Living world in yrs 11-1315/01/2012
by Kate Rice, President of BEANZ
My dog was diagnosed with a heart murmur by the vet who described what this meant and then prescribed medication to help the ‘heart work better’. The vet’s explanation for the dog’s coughing was: “The valve in the left of the heart is letting fluid run back into the lungs. The dog coughs to get rid of this fluid from the lungs.”
As a biology teacher I reflected on the explanation and the image it produced for me. From this, I visualised fluid (blood) building up in the lungs as blood is pumped round the body by the heart. But how would the blood get into the lungs as it is retained in capillaries? Is my dog really coughing up fluid, or using coughing to assist the movement of blood in the lung capillaries back towards the heart?
We teach our students that lungs are not muscular, but bags suspended in the chest cavity, with intercostal muscles and diaphragm contracting to assist gas exchange. Was the vet giving an explanation adequate for people to understand the affliction without completely stating the science behind the process? Is the vet’s explanation good enough for most people? (Scanlon, Murphy, Thomas, & Whitelegg, 2004)
This made me reflect on the biology we teach, the texts students use and the focus placed on ‘Living World’ achievement objectives. Would building more Nature of Science (NoS) into teaching and learning programmes help students better understand socio-scientific issues in their world? Find out about health issues they or their parents are likely to come up against? Could programmes allow time to find out about causes, effects and treatments for: bypass surgery; heart murmurs; asthma; and blocked arteries?
Upon hearing the dog’s ailment, my physiotherapist daughter responded “I didn’t think of dogs having heart murmurs. It’s what happens in humans with faulty heart valves. I hadn’t thought of them being like us!” Back to the textbooks for some comparative anatomy, all of which raises questions about how we teach circulation and gas exchange. Do we focus on ‘humans’? Will a human biology focus increase student engagement? Do we bring NoS aspects into teaching and learning programmes?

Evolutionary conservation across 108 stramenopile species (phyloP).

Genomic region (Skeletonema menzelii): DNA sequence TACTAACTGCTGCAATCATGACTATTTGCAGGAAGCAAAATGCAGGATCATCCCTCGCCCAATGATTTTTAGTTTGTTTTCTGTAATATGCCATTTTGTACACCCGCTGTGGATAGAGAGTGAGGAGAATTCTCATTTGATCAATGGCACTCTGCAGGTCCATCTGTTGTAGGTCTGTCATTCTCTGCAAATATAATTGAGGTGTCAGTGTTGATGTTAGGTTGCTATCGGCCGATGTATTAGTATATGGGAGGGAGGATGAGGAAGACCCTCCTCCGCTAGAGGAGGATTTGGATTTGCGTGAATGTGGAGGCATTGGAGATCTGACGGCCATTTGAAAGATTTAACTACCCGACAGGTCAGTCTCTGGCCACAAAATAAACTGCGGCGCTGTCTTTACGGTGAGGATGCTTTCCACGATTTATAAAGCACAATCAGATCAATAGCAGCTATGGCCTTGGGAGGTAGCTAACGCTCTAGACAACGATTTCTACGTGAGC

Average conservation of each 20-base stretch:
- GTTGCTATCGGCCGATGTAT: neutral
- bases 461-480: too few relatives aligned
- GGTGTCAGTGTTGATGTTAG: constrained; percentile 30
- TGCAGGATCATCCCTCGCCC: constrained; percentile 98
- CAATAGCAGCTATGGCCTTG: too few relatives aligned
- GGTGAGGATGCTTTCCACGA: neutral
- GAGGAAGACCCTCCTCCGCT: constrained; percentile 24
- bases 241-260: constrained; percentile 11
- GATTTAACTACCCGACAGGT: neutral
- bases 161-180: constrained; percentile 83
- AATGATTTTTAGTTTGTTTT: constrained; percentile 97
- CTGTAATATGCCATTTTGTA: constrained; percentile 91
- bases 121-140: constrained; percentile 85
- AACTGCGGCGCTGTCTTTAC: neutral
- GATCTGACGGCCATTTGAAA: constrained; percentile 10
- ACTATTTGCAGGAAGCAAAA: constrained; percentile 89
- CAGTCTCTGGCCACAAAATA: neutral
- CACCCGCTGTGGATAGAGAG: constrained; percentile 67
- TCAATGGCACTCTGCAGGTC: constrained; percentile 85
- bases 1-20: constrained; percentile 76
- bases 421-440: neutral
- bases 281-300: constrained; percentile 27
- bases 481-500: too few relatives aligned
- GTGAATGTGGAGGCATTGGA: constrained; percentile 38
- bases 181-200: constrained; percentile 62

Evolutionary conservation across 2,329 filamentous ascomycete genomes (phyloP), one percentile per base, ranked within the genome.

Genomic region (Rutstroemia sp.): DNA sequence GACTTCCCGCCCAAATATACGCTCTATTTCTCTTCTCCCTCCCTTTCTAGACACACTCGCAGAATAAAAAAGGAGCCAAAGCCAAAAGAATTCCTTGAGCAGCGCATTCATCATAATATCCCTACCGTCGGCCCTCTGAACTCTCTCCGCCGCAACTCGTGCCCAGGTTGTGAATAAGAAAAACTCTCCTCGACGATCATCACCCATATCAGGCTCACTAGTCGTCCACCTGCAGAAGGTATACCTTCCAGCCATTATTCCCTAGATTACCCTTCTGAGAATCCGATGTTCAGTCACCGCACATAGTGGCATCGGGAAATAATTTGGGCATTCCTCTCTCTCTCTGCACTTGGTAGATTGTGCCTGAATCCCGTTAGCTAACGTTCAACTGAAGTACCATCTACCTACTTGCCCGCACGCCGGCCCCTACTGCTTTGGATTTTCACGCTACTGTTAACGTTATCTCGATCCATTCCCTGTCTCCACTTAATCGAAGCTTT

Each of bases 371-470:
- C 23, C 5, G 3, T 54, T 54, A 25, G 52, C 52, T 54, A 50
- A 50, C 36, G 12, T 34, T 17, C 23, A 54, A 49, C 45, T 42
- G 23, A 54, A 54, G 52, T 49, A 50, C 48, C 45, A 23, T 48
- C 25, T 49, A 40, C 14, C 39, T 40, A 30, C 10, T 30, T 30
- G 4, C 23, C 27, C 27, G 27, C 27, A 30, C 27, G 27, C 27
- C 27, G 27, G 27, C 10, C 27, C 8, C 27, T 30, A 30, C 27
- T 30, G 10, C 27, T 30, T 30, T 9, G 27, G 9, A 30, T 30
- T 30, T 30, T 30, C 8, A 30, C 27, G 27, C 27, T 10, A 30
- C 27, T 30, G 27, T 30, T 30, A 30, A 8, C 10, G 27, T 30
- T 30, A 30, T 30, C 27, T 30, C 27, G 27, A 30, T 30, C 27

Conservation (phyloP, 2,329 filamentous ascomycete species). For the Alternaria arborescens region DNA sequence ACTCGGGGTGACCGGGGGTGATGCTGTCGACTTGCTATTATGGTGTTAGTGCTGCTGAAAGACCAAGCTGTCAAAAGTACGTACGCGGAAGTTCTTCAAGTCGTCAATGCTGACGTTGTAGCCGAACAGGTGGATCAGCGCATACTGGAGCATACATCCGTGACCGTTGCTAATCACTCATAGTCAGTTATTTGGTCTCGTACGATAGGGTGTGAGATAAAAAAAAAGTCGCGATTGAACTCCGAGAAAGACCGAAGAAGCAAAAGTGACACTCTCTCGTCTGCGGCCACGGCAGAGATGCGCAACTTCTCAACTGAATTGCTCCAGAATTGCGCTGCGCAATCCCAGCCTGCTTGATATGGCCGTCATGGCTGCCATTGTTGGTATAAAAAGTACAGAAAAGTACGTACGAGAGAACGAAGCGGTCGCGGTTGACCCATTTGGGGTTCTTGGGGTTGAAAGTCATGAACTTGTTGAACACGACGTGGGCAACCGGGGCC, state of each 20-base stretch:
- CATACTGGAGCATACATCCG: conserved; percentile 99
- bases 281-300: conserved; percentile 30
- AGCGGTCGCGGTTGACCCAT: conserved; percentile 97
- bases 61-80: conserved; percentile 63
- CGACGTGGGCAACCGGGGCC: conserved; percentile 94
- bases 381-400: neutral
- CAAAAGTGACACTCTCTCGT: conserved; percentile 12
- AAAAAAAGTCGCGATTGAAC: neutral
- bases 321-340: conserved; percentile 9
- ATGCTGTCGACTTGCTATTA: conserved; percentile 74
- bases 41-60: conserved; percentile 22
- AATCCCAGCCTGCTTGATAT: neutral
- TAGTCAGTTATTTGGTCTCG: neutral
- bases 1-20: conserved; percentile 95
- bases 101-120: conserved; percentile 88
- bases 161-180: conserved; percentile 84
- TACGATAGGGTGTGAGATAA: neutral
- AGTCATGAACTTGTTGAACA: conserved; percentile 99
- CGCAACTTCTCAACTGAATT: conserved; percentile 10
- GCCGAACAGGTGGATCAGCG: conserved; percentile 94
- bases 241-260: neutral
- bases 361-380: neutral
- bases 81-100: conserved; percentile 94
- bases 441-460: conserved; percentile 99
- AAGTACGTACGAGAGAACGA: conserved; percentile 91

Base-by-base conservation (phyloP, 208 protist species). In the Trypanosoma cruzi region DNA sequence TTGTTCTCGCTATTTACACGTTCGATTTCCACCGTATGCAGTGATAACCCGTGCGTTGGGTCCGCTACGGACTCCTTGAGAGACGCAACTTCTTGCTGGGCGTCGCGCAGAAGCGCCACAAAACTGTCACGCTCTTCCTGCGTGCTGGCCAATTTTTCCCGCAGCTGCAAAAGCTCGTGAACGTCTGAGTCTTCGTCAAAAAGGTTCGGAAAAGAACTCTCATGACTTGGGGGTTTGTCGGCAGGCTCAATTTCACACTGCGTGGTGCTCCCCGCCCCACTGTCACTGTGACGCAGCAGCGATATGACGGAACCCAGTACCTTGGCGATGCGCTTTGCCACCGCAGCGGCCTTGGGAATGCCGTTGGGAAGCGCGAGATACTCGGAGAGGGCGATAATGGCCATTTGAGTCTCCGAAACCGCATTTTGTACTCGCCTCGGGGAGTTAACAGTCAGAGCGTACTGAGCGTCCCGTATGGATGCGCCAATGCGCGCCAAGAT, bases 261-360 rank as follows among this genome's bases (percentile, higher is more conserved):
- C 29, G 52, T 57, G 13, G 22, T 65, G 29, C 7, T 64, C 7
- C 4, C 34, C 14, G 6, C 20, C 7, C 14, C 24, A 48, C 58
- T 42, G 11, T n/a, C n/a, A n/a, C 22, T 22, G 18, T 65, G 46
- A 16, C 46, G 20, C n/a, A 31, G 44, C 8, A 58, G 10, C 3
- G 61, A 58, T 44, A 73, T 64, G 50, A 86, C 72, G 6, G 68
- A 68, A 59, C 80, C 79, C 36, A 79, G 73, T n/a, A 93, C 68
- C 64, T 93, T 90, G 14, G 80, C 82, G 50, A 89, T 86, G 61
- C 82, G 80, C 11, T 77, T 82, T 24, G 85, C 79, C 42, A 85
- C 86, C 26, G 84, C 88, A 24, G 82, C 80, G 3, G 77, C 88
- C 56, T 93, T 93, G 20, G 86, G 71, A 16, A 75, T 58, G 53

By using models and investigating relationships between scientific theories and the models, can we help students build a better understanding of the relationships between structure and function in living organisms? For example, many texts use stylised heart structure and double circulation systems’ diagrams. As teachers, we know you cannot find this when dissecting a mammal, but many students don’t link dissection findings to theoretical diagrams in textbooks. Clarifying and explaining the use of models and generalisations are essential parts of NoS in teaching. and address both ‘understanding about science’ and ‘investigating in science’ within the NoS strand on the New Zealand Curriculum (Ministry of Education, 2007).
Building NoS into Year 11–13 programmes will address student questions about their own ‘Living World’. Accumulate students’ questions as each topic progresses. Allow time to address these as the topic unfolds. Teachers do not have to provide all the answers; use the NoS aspects to help students find different ways to seek information and provide responses. Some of their search for suitable information for responses can provide valid assessment opportunities using internal standards such as Biology 1.2, 2.2, 2.3 or 3.2 too!
Engage students better with their own ‘Living World’.
- Ministry of Education. (2007). The New Zealand Curriculum for English-medium teaching and learning in years 1 - 13. Wellington, NZ: Learning Media Limited.
- Scanlon, E., Murphy, P., Thomas, J., & Whitelegg, E. (Eds.). (2004). Reconsidering science learning. Milton Keynes, UK: RoutledgeFalmer.